A useful prism through which one can examine the positive Jesuit attitude toward the human condition is that of the nature and operations of the vegetative soul. Rather than neglecting aspects that pertained presumably to the lowest functions of human life, Jesuit theologians dealt with issues of nutrition and generation in a variety of their works. Sometimes, Jesuit theologians even went beyond their own teaching interests to put the vegetative soul at the very center of their research. This contribution will inquire into a successful long seller during the seventeenth century as an example of such literature. In 1613, the Dutch theologian Leonard Lessius (1554–1623) published the Hygiasticon seu vera ratio valetudinis bonae et vitae ad extremam senectute conservandam (Antwerp), a peculiar treatise that was strictly focused on nutrition and the best ways to optimize it for the physical and spiritual health of human beings. Although such an outcome was the fruit of a moral habit rooted in human learning and observation, Lessius also connected it to traditional virtues such as “temperance” and “sobriety.” By doing this, Lessius seemed to provide an implicit correction to the ranking of human functions–at least from the practical aspects of living a Christian life–, as nothing superior could be performed without rendering appropriate respect to the lower powers. As was true of any being in this world, humans were to be primarily gardeners of their souls.

The Jesuit Cultivation of Vegetative Souls: Leonard Lessius (1554–1623) on a Sober Diet / Madella, L.; Casalini, C.. - STAMPA. - 234:(2021), pp. 177-198. ((Intervento presentato al convegno Vegetative Powers. The Roots of Life in Ancient, Medieval and Early Modern Natural Philosophy tenutosi a Padua nel 2018, September [10.1007/978-3-030-69709-9].

The Jesuit Cultivation of Vegetative Souls: Leonard Lessius (1554–1623) on a Sober Diet

Madella L.;
2021

Abstract

A useful prism through which one can examine the positive Jesuit attitude toward the human condition is that of the nature and operations of the vegetative soul. Rather than neglecting aspects that pertained presumably to the lowest functions of human life, Jesuit theologians dealt with issues of nutrition and generation in a variety of their works. Sometimes, Jesuit theologians even went beyond their own teaching interests to put the vegetative soul at the very center of their research. This contribution will inquire into a successful long seller during the seventeenth century as an example of such literature. In 1613, the Dutch theologian Leonard Lessius (1554–1623) published the Hygiasticon seu vera ratio valetudinis bonae et vitae ad extremam senectute conservandam (Antwerp), a peculiar treatise that was strictly focused on nutrition and the best ways to optimize it for the physical and spiritual health of human beings. Although such an outcome was the fruit of a moral habit rooted in human learning and observation, Lessius also connected it to traditional virtues such as “temperance” and “sobriety.” By doing this, Lessius seemed to provide an implicit correction to the ranking of human functions–at least from the practical aspects of living a Christian life–, as nothing superior could be performed without rendering appropriate respect to the lower powers. As was true of any being in this world, humans were to be primarily gardeners of their souls.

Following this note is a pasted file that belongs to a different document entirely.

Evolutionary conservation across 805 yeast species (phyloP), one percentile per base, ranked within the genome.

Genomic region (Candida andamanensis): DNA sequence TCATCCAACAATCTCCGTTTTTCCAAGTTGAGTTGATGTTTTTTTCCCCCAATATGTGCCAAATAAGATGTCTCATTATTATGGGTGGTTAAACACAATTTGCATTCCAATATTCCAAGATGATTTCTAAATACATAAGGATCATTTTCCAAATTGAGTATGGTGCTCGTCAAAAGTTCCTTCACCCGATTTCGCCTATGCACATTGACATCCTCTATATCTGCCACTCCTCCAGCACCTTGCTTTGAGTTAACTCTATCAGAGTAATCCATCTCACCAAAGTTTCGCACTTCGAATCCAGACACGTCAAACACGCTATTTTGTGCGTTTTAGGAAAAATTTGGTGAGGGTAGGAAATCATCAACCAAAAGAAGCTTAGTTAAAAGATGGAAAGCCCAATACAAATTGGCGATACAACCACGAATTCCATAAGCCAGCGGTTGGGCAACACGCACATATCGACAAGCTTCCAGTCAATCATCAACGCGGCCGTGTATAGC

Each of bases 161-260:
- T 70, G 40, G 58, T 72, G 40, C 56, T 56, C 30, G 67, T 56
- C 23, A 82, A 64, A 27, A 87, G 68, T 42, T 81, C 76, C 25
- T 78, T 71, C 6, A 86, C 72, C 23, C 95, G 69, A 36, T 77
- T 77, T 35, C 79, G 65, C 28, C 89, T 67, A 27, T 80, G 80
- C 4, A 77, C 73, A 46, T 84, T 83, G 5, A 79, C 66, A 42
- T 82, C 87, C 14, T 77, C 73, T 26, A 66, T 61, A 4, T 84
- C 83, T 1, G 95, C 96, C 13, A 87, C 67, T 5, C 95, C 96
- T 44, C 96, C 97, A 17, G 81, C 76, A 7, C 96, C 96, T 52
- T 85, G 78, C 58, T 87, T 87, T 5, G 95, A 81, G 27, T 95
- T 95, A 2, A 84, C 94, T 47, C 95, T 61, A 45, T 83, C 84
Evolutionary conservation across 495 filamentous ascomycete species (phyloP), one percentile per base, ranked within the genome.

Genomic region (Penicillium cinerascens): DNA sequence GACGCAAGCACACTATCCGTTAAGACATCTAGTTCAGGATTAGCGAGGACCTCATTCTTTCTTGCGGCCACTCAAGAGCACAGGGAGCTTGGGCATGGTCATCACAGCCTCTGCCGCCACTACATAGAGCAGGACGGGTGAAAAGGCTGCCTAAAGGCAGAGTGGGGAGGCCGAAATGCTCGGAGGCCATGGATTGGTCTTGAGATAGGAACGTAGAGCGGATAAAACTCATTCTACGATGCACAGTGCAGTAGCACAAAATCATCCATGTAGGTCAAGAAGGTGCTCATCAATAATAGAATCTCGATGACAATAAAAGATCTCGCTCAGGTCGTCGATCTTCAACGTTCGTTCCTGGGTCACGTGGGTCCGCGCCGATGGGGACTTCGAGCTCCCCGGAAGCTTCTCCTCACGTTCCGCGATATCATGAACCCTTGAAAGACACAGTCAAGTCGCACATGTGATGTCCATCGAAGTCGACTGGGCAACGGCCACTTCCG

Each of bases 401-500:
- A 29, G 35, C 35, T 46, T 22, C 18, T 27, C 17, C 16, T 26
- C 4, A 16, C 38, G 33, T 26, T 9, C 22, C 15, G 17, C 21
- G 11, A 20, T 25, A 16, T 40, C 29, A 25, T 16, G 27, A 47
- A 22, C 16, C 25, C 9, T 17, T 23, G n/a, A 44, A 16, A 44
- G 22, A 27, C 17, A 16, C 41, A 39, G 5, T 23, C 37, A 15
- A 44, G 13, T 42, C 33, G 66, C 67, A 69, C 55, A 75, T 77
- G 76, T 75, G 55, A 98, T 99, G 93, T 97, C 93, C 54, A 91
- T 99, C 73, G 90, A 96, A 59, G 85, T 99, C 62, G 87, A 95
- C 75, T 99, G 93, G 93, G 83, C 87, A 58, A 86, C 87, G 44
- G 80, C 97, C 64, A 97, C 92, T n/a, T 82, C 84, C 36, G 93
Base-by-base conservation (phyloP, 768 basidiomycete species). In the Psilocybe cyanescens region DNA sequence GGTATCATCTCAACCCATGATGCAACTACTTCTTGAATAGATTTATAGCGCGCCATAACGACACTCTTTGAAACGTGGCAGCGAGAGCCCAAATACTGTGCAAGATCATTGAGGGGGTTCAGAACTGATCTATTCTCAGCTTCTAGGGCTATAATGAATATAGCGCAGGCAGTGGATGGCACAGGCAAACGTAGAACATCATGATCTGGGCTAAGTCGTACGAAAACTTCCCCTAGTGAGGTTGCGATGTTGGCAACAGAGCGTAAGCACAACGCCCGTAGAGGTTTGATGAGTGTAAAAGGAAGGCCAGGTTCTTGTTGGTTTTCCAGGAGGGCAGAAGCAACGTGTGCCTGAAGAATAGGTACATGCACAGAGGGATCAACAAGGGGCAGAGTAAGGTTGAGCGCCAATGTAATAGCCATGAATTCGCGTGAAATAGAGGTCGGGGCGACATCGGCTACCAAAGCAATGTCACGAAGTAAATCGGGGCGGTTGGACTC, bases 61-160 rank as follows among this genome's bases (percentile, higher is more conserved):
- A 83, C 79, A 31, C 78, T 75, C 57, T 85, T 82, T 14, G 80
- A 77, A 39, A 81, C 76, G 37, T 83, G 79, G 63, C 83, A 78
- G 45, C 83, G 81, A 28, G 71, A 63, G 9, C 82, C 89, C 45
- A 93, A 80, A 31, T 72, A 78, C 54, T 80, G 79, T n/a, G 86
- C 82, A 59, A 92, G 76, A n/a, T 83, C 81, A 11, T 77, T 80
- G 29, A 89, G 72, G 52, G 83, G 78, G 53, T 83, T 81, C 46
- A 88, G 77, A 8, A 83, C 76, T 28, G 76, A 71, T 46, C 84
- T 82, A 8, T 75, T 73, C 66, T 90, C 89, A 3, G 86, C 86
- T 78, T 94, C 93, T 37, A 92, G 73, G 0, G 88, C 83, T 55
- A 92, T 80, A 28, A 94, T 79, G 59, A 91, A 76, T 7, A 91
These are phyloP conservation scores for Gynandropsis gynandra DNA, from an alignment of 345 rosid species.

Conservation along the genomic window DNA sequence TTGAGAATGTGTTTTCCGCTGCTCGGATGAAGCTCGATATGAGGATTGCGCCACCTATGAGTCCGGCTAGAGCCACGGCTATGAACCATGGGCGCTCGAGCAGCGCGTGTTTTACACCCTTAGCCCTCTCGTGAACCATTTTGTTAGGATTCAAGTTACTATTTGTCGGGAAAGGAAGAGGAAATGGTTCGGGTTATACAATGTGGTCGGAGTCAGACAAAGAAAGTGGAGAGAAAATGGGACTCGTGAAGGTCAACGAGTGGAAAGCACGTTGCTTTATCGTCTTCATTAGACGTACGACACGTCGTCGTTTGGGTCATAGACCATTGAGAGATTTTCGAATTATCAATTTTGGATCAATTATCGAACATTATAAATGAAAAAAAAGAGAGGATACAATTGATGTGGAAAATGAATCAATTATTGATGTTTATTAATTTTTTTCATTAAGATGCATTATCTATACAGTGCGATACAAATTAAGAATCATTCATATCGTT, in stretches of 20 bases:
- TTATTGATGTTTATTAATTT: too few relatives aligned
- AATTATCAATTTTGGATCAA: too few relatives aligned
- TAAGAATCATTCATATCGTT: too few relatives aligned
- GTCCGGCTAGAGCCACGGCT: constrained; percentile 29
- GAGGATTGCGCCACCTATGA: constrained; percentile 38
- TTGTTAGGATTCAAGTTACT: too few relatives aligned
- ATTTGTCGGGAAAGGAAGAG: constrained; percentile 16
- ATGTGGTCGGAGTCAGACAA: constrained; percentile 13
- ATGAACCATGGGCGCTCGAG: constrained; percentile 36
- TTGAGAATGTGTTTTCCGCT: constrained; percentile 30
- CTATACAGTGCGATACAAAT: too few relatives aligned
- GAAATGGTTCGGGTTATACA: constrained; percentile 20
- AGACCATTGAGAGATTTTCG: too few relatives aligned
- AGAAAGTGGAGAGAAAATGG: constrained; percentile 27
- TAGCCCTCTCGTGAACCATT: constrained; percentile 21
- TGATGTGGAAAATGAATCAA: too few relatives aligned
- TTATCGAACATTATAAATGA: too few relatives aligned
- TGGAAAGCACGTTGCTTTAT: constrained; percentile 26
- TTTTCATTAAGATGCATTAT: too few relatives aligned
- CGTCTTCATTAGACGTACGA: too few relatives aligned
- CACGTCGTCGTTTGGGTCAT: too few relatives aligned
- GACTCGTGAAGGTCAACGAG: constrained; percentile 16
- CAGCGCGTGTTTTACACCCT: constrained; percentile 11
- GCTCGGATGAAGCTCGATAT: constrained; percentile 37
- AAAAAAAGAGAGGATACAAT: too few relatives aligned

978-3-030-69708-2
978-3-030-69709-9
The Jesuit Cultivation of Vegetative Souls: Leonard Lessius (1554–1623) on a Sober Diet / Madella, L.; Casalini, C.. - STAMPA. - 234:(2021), pp. 177-198. ((Intervento presentato al convegno Vegetative Powers. The Roots of Life in Ancient, Medieval and Early Modern Natural Philosophy tenutosi a Padua nel 2018, September [10.1007/978-3-030-69709-9].
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Utilizza questo identificativo per citare o creare un link a questo documento: https://hdl.handle.net/11381/2912826
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